BlackBook Film Spotlight: Keira Knightley Uncovers Iraq War Deceits in ‘Official Secrets’



It’s sometimes forgotten that one of the great casualties of the Iraq War was the “special relationship” between Britain and the United States. Tony Blair seemed for everything like the good chap, hanging out with Britpoppers and promising a “united kingdom” (non capitalizations deliberate) – but he eventually sold out his people by way of the wholesale swallowing of lies being proffered by the Bush administration.

The harrowing new film Official Secrets (directed by Gavin Hood, opening August 30 via IFC) stars Keira Knightley as the real life Katharine Gun, a British intelligence operative who leaks a top-secret NSA memo to the press, revealing how the U.S is attempting to blackmail U.N. Security Council members into supporting its otherwise unjustifiable invasion of Iraq. Knightley plays her as an otherwise not particularly extraordinary functionary, who is suddenly thrust into the role of hero and “traitor” at once.



As ever, so much of the character is revealed through Knightley’s always vividly expressive face. She exhibits fear and fierce determination in equal measure (“I work for the British people. I do not gather intelligence so that the government can lie to the British people”), knowing full well her actions could lead to her downfall.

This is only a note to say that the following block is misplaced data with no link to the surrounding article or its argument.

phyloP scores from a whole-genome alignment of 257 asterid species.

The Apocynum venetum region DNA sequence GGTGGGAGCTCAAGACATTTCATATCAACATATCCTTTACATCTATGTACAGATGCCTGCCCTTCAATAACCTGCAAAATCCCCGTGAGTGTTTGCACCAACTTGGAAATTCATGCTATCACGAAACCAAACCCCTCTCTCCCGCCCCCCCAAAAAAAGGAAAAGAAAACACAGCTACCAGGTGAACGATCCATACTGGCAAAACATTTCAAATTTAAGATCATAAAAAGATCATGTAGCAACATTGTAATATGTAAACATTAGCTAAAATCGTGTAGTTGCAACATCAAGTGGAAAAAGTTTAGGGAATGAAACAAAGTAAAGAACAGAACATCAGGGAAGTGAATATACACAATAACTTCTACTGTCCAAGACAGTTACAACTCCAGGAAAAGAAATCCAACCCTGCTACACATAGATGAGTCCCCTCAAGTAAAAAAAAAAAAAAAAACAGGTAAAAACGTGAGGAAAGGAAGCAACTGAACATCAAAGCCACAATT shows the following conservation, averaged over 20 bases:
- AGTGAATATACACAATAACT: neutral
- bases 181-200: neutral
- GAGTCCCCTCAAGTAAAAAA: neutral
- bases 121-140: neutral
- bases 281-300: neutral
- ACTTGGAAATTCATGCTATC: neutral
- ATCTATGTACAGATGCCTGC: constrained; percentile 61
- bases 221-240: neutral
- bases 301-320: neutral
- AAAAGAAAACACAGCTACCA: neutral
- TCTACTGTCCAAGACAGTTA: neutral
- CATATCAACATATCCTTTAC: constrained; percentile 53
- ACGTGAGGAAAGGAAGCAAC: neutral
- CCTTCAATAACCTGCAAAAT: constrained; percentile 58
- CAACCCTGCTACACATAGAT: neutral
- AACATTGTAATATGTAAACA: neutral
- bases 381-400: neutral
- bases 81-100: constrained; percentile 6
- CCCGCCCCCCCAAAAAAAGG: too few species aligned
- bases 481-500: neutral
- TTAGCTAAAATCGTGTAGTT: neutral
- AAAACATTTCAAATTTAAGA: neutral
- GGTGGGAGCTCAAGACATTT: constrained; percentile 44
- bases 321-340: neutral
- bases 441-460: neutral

And sure enough, they drag her innocent Turkish husband into the situation, falsely accusing him of violating his Visa – and Gun is eventually brought to an infamous but by now somewhat hazy in our collective memory trial.



Enter Ralph Fiennes as civil rights attorney Ben Emmerson, who devises a brilliant strategy that essentially turns the suspicion back on the war itself. He gives a cool, steely performance, arguably a signature mode for him. Also excellent is Matt Smith, who plays the Observer reporter who runs with the story. But it is definitely Knightley’s film, as the viewer is pulled decisively into her emotional maelstrom.

The most depressing aspect of the film is how utterly relevant it is 16 years after the start of the Iraq War – as the threat of conflict with Iran now looms so ominously. Surely then, Official Secrets is a must see film for 2019…if only to remind us that vigilance and honor are never, ever afforded a holiday.


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